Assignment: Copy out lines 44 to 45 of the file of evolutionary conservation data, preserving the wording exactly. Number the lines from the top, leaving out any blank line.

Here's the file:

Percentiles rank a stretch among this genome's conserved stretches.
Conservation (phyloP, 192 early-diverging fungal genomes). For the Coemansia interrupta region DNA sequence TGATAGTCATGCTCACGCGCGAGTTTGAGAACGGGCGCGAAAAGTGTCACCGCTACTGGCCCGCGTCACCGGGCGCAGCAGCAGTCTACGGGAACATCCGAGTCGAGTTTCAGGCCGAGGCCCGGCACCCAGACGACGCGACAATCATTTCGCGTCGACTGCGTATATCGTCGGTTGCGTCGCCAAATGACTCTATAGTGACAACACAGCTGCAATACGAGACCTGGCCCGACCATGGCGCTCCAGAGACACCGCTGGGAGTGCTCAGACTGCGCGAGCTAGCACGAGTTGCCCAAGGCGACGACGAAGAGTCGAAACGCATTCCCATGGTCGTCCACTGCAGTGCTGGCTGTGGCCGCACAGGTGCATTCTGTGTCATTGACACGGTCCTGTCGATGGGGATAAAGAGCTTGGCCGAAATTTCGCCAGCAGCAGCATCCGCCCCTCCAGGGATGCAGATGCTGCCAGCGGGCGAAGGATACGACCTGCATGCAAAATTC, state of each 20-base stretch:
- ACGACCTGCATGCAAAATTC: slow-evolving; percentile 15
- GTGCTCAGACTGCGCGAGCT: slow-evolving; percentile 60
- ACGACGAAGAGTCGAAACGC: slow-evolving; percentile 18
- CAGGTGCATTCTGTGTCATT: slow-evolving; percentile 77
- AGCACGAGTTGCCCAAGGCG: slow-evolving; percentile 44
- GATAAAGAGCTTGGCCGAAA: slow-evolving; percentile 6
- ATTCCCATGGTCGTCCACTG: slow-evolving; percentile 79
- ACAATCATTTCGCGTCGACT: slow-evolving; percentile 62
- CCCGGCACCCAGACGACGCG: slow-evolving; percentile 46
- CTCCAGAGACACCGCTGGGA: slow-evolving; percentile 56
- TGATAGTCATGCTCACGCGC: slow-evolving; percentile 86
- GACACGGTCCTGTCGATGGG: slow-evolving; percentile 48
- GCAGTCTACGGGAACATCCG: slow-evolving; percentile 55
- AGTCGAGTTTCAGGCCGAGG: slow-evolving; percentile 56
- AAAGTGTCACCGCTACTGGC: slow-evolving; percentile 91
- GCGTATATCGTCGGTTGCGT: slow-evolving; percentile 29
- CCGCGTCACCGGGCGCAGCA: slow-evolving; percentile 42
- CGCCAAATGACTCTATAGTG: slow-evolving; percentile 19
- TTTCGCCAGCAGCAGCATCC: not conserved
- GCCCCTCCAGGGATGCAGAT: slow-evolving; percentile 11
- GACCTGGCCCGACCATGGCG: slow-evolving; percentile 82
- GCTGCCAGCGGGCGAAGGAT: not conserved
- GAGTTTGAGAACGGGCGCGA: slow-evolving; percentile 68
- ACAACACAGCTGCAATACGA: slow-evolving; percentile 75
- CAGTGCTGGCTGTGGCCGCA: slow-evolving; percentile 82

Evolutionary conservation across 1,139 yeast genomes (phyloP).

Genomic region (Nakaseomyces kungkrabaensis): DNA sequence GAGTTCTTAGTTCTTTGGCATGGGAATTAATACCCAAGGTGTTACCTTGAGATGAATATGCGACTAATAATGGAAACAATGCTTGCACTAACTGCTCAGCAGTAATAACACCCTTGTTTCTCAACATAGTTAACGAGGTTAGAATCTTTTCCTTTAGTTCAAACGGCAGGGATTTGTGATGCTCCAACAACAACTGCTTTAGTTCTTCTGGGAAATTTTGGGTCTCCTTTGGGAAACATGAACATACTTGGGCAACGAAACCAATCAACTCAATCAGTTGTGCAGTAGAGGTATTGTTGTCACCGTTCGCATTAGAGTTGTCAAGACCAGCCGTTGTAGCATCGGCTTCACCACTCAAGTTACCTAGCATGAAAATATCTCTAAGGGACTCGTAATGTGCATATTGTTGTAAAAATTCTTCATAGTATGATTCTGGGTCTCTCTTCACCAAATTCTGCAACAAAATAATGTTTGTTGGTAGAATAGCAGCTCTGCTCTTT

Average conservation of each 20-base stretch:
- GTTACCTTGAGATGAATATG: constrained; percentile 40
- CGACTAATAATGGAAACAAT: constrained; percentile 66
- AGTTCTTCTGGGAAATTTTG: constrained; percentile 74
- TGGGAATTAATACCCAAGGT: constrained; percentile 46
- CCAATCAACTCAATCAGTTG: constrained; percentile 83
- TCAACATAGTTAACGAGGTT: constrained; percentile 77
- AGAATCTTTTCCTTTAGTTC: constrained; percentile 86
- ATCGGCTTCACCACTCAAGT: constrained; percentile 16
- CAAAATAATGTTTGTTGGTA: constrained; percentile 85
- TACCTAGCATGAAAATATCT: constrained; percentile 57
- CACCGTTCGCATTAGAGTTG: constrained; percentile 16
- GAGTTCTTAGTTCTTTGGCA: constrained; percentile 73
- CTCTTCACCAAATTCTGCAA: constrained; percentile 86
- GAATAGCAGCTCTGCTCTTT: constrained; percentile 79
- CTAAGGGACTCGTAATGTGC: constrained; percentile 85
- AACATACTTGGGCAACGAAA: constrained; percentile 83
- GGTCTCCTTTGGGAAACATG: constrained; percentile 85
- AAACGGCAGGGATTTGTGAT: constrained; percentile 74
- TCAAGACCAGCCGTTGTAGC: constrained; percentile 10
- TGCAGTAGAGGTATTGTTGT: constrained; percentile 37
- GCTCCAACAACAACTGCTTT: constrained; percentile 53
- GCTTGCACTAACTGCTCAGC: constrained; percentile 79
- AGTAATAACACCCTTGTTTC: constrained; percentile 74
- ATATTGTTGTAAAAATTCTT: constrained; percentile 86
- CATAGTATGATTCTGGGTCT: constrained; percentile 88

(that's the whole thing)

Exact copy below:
- GAATAGCAGCTCTGCTCTTT: constrained; percentile 79
- CTAAGGGACTCGTAATGTGC: constrained; percentile 85